TUC leader: Cameron will use EU reforms to weaken workers' rights


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David Cameron will use EU reforms to repatriate and weaken workers' employment rights, TUC leader, Frances O'Grady (pictured) will warn today.

O'Grady will be speaking later today at a conference in Madrid, marking the 40 years of the European Trade Union Confederation (ETUC). She will tell the audience that if prime minister David Cameron "gets his way" over Europe, British workers - and possibly workers across the continent - will lose out.

O'Grady believes that if Cameron "gets his way", employees may no longer receive health and safety protection, equal treatments as part-time workers and women or paid holidays.

She will also tell the ETUC that Cameron has already made it easier for employers to sack people and more difficult for workers to get justice in the courts.

O'Grady will say: "What David Cameron is doing - if putting internal party management above the national and European interest wasn't bad enough - is even more sinister.

"The Government has already made it easier for employers to sack people they don't like and more difficult for workers to get justice before the courts. Now it is trying to abolish wage protection for farm workers, and stop people injured at work getting their rightful compensation.

"But there's one set of workers' rights David Cameron can't touch. Those are the rights provided for by social Europe - paid holidays, health and safety, equal treatment for part-time workers and women, protection when a business is sold off, and a voice at work.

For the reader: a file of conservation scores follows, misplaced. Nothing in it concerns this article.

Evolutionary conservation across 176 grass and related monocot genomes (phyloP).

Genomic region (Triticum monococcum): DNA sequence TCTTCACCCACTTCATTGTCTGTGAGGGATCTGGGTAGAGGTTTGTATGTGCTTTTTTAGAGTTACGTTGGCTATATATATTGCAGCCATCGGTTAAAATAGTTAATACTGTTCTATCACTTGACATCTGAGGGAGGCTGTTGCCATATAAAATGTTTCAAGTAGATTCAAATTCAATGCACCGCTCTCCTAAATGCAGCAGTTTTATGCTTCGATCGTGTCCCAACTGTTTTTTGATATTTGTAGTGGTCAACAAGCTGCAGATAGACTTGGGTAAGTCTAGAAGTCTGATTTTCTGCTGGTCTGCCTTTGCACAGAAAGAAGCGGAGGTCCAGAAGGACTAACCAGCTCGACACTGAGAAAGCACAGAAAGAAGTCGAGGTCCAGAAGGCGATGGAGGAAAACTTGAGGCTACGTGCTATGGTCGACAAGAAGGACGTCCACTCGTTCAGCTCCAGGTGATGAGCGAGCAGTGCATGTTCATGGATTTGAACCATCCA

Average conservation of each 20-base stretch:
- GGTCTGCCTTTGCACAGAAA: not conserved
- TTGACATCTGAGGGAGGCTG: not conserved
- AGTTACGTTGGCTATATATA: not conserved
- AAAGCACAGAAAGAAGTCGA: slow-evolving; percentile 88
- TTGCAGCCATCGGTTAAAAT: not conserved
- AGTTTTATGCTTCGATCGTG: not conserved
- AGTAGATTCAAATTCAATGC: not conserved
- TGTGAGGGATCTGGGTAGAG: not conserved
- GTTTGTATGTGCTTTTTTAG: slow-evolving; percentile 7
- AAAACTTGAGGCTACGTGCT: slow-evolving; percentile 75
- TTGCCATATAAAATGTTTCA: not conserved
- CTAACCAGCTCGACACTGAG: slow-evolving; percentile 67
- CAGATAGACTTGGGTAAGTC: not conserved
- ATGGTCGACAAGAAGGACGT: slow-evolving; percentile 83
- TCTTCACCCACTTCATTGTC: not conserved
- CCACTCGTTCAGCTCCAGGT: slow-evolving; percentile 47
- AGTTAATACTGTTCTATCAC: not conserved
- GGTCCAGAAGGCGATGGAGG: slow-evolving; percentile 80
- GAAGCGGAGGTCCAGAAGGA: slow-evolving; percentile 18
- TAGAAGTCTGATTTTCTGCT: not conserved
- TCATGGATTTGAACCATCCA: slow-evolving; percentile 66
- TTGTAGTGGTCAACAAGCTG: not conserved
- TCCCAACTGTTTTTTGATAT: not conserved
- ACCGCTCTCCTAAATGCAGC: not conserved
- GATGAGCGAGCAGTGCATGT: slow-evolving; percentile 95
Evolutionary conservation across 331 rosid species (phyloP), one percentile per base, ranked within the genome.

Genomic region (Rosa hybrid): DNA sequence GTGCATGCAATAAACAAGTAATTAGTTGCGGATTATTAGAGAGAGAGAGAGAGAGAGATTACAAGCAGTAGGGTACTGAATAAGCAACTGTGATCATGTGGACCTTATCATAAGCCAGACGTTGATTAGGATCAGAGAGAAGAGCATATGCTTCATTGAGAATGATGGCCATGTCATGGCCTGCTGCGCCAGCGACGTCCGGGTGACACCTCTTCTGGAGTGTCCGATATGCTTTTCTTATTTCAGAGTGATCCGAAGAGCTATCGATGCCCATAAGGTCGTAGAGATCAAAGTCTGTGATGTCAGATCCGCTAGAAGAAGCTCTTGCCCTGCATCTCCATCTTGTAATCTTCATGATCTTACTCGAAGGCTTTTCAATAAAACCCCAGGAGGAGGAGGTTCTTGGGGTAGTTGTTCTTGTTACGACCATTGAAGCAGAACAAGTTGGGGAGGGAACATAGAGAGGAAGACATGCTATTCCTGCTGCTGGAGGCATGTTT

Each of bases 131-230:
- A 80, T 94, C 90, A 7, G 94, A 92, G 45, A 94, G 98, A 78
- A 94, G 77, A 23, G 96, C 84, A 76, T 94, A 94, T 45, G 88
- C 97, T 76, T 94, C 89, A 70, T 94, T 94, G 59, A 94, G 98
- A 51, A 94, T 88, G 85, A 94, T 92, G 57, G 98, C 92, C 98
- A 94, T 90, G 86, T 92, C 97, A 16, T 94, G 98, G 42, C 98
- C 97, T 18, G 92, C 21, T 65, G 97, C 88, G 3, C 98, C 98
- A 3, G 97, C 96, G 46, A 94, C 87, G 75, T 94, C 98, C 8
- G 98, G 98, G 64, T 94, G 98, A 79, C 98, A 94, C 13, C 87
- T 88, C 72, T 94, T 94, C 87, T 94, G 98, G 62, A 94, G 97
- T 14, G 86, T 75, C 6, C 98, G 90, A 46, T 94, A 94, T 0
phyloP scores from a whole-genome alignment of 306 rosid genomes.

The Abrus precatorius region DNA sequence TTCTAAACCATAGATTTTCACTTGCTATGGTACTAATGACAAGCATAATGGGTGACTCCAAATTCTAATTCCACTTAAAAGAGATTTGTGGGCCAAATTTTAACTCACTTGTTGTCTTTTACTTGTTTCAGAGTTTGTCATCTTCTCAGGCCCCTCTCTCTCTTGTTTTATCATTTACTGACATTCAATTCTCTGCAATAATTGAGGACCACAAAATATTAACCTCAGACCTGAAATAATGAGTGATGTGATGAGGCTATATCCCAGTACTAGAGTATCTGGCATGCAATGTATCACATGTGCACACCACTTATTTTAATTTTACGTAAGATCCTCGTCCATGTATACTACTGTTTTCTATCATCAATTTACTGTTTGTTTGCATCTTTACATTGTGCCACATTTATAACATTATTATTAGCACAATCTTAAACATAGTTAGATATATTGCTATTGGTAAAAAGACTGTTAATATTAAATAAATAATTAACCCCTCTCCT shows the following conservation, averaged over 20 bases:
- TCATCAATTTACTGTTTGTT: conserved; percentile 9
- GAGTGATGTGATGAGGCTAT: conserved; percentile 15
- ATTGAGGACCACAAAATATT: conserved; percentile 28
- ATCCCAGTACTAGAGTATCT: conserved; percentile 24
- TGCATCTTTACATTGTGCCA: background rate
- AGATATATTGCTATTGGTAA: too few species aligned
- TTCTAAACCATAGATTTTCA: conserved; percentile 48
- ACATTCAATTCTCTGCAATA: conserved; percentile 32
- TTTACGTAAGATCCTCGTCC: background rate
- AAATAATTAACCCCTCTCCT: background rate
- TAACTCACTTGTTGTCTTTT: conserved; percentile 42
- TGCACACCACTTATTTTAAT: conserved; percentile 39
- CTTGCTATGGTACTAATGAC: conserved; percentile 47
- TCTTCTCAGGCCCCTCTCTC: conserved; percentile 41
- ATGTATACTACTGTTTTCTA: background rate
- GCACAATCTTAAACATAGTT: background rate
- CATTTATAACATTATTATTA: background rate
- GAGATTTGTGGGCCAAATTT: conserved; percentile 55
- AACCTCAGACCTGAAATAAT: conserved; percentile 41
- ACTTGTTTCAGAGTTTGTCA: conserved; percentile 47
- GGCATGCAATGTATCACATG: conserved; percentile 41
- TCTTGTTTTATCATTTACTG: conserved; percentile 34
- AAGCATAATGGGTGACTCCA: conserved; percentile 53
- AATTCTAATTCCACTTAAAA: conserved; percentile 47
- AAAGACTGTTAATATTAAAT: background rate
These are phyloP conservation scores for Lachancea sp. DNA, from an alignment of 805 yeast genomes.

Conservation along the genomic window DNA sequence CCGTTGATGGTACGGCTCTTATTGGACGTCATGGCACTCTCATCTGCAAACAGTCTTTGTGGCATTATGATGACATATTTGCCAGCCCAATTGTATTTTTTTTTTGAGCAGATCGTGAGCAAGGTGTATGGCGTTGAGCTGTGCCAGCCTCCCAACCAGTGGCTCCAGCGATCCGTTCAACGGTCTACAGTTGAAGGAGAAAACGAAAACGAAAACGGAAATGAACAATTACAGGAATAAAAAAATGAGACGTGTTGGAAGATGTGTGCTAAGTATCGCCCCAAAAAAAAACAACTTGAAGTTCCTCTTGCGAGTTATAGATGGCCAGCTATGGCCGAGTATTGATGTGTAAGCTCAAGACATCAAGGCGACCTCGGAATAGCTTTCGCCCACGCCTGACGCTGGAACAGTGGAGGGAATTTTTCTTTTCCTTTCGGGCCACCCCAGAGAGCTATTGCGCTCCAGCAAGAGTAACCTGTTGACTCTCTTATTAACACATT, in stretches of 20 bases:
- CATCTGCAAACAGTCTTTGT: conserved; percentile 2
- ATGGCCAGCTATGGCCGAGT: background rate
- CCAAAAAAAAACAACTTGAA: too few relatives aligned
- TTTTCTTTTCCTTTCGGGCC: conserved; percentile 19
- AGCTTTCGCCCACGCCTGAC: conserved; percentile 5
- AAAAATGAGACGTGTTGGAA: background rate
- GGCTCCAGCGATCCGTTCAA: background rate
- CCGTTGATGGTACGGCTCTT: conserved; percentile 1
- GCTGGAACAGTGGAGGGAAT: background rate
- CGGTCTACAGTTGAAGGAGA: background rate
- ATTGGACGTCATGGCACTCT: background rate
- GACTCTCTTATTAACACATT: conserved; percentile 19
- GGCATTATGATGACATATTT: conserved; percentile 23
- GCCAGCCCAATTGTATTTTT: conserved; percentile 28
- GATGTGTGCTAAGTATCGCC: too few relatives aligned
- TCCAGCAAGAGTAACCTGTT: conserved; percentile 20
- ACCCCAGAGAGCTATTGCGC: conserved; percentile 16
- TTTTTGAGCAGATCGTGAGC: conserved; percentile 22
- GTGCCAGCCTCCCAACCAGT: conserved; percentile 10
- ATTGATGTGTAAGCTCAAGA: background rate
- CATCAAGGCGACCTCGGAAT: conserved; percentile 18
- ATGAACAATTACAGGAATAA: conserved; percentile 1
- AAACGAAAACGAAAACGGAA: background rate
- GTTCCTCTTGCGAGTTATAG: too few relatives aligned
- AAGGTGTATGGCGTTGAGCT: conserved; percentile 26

"The Prime Minister wants to 'repatriate' those rights, and not because he thinks he can improve them. David Cameron wants to make it easier for bad employers to undercut good ones, drive down wages, and make people who already work some of the longest hours in Europe work even longer. To do that, he needs agreement from the rest of Europe.

"And when the UK Government calls on your Government to give him the chance to undermine British workers' rights, we want your Governments to say no. Not just out of solidarity with us, but in the interests of your own rights, your own wages, and your own jobs.

O'Grady added: "Together we must make the case for a worker's and citizen's Europe, not a banker's and financier's Europe. If the EU is only about fiscal austerity, open markets and privatisation, then ordinary Europeans will increasingly question its legitimacy - and rightly so.

"For a generation, Europe prospered by balancing the interests of business and those of workers. It's time to rediscover that bargain - and the sense of solidarity that underpins it."

Grant Shapps, the Tory chairman, said the Government was not ignoring the country's perilous economic position by developing a new policy on Europe. "Europe is a big central issue which has a major effect on most people's daily lives and should not be ignored," he told Dermot Murnaghan today on Sky News.

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